As far as butterflies go it is famous for being one of the most reliable places in the UK to see the Long-tailed Blue in 2013 and 2015 and would be in future years if these plans do not go ahead. Clouded Yellow, Common Blue, Small Copper and many of the Brown family are also found here. Wall Brown used to fly here and may well do in the future again.
More details, and a petition against these plans can be found at Save the Western End of Tide Mills and Seaford Bay.
Charlton forest - Project update
Saturday 2 September
The extensive habitat improvement work carried out last winter exceeded expectations and has created an extensive network of open space within Charlton Forest. Within these sunny open spaces new vegetation will flourish, creating future habitat that we hope will be colonised by Pearl-bordered Fritillary, Duke of Burgundy, Grizzled Skipper, Drab Looper moth and many other species.
Around 5km of ride edge has been mulched, creating wide sunny rides. The arising have been raked and cleared, leaving bare, open ground in which violets are already beginning flourish. These new, sunny corridors will provide the dispersal routes for many butterflies and other invertebrates.
Huge box junctions have been created where woodland rides intersect. As the vegetation develops, these will provide a mix of habitat structures, all with different aspects and with shade at different points. These will be the busy hubs from which the butterflies, moths and other species will cross and disperse.
Connecting rides have been sensitively widened with scalloping cuts that produce wide sunny bays. The trees and branches have been raked back in these areas. The back of these scallops, set-back from the ride edge, will scrub up to provide a soft edge to the woodland, whilst the front banks will be rich in low woodland flora.
Stumps have been ground down so that these new areas can be maintained easily and effectively with a forestry mower, ensuring a long continuity of economically and ecologically sustainable management for many years to come.
Bramble and bracken will be selectively targeted for control to ensure the woodland ground flora has chance to establish without being shaded out. We’re working with the Forestry Commission team to deliver this follow-up work.
Conservation volunteer work parties will add the finishing touches to some of the areas of greatest potential for early colonisation by butterflies. We’ll be working with the South Downs National Park team to deliver these work parties during winter 17/18.
In summer 2018 we’ll initiate the formal survey and monitoring programme that will measure the changes for years to come.
We wish to thank Veolia Environmental Trust for supporting this project. Thanks also to the Forestry Commission and the Goodwood Estate for enabling this project.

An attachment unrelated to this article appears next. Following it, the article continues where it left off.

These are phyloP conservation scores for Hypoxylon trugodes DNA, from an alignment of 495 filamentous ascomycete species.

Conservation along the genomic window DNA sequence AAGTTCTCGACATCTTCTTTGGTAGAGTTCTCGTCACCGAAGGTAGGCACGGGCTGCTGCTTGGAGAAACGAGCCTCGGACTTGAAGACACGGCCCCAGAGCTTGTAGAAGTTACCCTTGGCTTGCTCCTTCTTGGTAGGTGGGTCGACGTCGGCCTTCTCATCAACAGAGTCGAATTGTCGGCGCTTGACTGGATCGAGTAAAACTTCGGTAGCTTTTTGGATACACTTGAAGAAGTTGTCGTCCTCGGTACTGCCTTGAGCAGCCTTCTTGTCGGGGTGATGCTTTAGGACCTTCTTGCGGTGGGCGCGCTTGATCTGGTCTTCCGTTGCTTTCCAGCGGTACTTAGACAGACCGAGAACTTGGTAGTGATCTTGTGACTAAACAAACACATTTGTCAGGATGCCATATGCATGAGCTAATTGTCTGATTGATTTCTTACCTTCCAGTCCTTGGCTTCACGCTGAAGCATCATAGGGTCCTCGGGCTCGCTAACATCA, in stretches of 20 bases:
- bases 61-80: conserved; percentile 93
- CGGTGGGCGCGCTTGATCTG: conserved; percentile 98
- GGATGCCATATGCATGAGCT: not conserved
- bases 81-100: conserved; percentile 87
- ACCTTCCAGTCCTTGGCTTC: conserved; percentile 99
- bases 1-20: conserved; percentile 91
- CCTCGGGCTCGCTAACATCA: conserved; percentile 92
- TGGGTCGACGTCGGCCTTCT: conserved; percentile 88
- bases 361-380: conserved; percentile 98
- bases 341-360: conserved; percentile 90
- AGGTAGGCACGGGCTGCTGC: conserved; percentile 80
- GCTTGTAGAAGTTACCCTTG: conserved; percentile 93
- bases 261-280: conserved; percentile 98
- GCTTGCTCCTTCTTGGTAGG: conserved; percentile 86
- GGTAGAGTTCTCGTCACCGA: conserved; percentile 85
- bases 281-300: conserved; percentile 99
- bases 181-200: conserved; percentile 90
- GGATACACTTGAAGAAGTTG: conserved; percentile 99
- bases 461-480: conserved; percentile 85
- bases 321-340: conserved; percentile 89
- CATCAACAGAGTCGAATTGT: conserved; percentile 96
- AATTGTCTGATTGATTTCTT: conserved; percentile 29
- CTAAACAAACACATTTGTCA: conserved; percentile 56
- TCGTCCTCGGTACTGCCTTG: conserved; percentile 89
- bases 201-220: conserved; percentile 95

Senior Regional Officer - South East England
South Downs Heathland Forum at Iping and Stedham Commons
Thursday 31 August
On Tuesday, by invitation of the South Downs National Park Authority, Sussex Branch Chair Nigel Symington attended the South Downs Heathland Forum which was held on Iping and Stedham commons and in Midhurst. The objective of this project is to expand and connect the existing 1% of heathland left in the national park. This habitat is home to some of Britain’s rarest wildlife including all twelve of our native reptiles and amphibians, and also the Silver-studded Blue.
The project is funded by partner contributions and a £1.44 Million Heritage Lottery Fund grant. The total project value is £2.37 million. This will aid heathland management which includes bare ground creation (60% of heathland insects rely on bare ground during some stage of their life cycle) and scrub removal. This will create wildlife corridors forming an area of heathland greater than 1, 200 football pitches by the end of the five year project.
The last presentation of the day was by ecologist Petra Billings, who reported on a Bioblitz held to connect
Ambersham and Graffham commons.
She highlighted 10 key points of that day. Of these, No 9 was Michael Blencowe (for being Michael Blencowe) and
No 6 was Clare Blencowe (for identifying fungi, and in particular the Tawny grisette).
Successful Brown Hairstreak meeting with Mid Sussex District and Burgess Hill Town Councils
Friday 11 August
This afternoon David Cook and I had a very productive meeting with representatives of Mid Sussex District and Burgess Hill Town Councils, to continue our review of wildlife-friendly hedgerow management in the region. Our dealings with both councils have been 'like a breath of fresh air' and it's a pleasure to work with such receptive and proactive people. The details of a new cutting regime, which will benefit Brown Hairstreak and a host of other fauna and flora, have now been finalised.
The weather improved rather late in the day, but just in time for our tour of the Burgess Hill Green Circle meadows. We were delighted to be able to show them a female hairstreak at close quarters and a freshly laid egg. After the meeting, and with the sunshine now at full strength, David and I moved to another meadow and saw a further three females and a male. This is a great area for Brown Hairstreak, and it's going to get even better. We are very grateful to MSDC and BHTC for their assistance.
Fritillaries for the Future - Project Update: Small Pearl-bordered Fritillary second brood
Wednesday 9 August
I'm delighted to announce that Small Pearl-bordered Fritillary (SPBF) has produced a second brood in Sussex, following the re-introduction of this species to the BC reserves and FC Abbot's Wood earlier this year. They were first spotted during a Bracken management work party at Park Corner Heath on 21 July and have since been seen flying over both our reserves, including egg-laying females. Smaller numbers have been sighted at Abbot's Wood.